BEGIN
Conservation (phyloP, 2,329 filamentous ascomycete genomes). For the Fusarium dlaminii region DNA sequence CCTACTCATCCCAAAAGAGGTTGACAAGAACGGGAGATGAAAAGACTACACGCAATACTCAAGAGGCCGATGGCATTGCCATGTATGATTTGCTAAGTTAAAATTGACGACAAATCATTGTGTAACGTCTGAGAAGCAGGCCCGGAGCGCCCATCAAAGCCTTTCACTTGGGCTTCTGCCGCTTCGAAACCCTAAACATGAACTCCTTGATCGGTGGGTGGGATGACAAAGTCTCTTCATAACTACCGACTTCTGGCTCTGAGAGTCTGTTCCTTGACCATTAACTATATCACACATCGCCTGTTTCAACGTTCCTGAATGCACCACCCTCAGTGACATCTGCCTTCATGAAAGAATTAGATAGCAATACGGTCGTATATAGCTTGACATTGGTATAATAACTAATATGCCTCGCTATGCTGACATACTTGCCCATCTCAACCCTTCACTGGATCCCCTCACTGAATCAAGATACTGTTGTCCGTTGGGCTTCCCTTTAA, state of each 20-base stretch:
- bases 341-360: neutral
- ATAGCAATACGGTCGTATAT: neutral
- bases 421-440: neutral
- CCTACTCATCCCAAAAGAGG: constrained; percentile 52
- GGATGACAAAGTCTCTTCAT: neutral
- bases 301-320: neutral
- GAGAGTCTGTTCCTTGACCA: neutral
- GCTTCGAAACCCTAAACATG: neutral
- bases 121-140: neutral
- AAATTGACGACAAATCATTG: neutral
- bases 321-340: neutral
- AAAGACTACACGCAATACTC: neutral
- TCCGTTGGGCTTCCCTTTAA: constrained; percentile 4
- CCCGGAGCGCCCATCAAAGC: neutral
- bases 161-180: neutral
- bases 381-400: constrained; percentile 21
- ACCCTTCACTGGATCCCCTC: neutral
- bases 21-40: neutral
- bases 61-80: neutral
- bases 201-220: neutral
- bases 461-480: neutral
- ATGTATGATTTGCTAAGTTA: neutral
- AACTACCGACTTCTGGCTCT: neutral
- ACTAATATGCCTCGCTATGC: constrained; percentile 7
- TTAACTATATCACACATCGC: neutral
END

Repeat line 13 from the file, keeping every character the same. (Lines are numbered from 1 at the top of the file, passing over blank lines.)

- AAAGACTACACGCAATACTC: neutral